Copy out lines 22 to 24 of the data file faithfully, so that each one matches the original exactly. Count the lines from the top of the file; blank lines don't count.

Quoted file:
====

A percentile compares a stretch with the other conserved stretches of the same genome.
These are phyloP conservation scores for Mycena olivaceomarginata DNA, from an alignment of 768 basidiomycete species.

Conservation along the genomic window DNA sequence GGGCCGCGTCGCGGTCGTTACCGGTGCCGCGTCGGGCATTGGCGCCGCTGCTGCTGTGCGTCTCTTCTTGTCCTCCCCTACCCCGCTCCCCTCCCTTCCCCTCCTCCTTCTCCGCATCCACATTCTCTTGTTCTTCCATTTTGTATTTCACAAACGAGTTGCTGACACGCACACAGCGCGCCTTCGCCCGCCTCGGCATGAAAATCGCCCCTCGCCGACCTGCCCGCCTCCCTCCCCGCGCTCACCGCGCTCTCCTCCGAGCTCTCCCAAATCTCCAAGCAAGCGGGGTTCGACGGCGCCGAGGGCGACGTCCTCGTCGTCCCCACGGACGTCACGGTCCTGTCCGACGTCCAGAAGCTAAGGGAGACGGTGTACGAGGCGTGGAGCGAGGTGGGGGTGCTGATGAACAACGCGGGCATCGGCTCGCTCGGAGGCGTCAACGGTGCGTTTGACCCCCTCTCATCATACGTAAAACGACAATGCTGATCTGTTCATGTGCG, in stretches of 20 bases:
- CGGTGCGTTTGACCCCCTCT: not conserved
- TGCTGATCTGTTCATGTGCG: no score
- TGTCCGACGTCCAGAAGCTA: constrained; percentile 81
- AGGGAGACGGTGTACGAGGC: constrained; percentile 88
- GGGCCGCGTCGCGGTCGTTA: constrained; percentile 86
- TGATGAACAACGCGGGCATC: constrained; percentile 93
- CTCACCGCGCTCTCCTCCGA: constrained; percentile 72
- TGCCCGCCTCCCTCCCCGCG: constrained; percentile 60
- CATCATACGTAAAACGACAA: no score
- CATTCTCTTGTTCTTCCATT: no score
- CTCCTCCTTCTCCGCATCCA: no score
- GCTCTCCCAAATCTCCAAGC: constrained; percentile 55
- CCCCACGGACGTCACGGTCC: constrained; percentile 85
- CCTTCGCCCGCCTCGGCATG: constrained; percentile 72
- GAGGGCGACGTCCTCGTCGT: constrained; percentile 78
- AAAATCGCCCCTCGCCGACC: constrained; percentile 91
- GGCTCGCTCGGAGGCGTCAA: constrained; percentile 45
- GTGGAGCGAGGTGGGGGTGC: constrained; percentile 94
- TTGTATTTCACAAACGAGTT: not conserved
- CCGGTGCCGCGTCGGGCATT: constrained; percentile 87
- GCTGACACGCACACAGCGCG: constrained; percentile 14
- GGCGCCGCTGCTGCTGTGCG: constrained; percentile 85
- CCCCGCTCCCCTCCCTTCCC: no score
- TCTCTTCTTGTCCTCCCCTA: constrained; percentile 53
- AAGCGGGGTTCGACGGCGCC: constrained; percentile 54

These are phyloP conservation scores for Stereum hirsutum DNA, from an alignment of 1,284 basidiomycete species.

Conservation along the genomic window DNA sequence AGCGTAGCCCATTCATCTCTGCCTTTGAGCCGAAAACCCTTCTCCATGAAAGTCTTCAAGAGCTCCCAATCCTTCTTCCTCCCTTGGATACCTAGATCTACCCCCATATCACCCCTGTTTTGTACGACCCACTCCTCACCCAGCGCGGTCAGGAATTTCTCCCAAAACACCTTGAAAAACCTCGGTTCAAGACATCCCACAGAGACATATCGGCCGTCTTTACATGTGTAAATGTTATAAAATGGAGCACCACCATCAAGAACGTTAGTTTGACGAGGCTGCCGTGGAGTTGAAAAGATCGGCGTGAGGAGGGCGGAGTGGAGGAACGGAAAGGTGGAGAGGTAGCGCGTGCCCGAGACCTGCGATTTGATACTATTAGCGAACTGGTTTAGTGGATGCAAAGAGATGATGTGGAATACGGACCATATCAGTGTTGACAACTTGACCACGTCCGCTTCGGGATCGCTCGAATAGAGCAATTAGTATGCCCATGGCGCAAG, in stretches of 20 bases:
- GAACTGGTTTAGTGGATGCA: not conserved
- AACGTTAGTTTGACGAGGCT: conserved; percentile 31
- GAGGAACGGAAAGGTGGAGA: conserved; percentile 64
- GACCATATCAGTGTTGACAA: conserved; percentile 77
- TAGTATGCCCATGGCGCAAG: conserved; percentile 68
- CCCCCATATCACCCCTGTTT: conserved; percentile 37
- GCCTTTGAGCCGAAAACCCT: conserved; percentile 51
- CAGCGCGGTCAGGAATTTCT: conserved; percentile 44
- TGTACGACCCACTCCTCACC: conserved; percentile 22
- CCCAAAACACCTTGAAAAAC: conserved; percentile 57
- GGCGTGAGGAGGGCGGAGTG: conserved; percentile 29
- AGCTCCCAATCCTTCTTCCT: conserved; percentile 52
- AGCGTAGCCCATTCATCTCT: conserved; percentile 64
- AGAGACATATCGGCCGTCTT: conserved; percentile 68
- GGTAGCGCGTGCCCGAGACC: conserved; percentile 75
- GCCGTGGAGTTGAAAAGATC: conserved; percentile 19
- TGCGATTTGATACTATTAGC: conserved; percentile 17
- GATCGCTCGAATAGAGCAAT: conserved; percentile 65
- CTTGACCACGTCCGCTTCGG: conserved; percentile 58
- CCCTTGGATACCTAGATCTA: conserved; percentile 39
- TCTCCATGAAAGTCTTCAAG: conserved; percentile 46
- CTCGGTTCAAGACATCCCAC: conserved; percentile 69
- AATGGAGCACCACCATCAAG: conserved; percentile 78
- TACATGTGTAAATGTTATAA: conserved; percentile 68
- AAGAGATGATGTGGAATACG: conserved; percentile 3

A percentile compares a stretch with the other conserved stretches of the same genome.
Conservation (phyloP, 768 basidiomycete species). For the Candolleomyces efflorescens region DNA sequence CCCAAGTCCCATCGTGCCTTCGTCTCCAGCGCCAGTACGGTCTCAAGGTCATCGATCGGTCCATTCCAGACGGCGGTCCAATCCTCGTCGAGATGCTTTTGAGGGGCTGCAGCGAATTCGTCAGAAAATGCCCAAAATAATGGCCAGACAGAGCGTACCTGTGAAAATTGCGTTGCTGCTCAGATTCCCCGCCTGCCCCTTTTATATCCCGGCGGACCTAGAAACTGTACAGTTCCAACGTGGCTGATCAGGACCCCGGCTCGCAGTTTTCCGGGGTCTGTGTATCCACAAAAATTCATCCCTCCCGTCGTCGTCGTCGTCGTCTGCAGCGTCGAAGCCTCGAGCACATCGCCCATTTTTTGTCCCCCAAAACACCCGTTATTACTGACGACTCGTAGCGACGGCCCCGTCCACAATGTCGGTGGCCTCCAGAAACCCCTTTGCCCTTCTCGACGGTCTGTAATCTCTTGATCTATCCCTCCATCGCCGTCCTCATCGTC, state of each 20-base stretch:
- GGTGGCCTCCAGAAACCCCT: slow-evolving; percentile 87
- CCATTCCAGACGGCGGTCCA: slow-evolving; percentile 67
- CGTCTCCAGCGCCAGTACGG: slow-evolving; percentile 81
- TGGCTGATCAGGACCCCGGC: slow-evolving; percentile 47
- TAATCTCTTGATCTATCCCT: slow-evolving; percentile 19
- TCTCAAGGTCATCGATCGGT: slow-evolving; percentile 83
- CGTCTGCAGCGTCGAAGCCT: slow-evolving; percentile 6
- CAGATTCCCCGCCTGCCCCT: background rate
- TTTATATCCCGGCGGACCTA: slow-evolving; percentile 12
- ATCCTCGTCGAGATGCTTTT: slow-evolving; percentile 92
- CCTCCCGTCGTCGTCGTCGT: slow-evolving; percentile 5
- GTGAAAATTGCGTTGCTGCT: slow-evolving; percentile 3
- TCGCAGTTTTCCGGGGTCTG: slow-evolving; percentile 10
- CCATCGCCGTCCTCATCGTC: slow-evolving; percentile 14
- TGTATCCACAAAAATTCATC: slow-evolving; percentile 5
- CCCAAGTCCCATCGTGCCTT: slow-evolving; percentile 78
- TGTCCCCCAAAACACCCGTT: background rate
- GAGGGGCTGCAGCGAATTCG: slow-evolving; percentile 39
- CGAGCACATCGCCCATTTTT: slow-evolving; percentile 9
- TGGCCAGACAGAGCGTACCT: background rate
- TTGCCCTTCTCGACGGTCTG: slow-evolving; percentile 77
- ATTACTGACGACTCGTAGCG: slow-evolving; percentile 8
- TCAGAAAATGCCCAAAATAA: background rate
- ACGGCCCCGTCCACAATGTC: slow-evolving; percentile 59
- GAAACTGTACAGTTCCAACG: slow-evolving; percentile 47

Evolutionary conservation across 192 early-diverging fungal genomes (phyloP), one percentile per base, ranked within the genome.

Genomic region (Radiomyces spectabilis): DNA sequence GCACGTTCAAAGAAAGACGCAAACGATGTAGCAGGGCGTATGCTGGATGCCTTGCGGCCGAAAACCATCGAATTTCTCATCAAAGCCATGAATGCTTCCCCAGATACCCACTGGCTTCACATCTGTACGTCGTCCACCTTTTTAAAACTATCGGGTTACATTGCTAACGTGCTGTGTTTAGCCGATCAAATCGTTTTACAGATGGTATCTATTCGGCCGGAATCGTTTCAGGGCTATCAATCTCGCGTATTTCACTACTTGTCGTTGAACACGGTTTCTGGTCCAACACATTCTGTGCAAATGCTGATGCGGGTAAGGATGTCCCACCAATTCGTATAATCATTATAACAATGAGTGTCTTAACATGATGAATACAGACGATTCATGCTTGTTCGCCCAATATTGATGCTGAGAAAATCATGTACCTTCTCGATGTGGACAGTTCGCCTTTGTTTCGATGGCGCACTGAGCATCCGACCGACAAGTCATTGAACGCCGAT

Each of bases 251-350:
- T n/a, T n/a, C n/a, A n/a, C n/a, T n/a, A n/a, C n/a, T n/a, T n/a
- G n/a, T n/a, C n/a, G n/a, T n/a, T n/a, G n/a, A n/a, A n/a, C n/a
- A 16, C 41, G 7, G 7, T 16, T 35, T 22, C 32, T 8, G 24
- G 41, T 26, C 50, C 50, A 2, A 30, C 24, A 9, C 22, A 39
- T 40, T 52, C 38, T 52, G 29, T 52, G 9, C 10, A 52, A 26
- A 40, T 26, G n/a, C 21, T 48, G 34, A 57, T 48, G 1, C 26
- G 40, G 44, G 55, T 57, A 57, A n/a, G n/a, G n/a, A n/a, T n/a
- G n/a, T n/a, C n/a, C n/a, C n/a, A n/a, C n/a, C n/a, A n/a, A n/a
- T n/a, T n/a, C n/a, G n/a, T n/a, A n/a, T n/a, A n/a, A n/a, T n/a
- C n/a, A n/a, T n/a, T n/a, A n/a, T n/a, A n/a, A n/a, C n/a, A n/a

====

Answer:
- TTGTATTTCACAAACGAGTT: not conserved
- CCGGTGCCGCGTCGGGCATT: constrained; percentile 87
- GCTGACACGCACACAGCGCG: constrained; percentile 14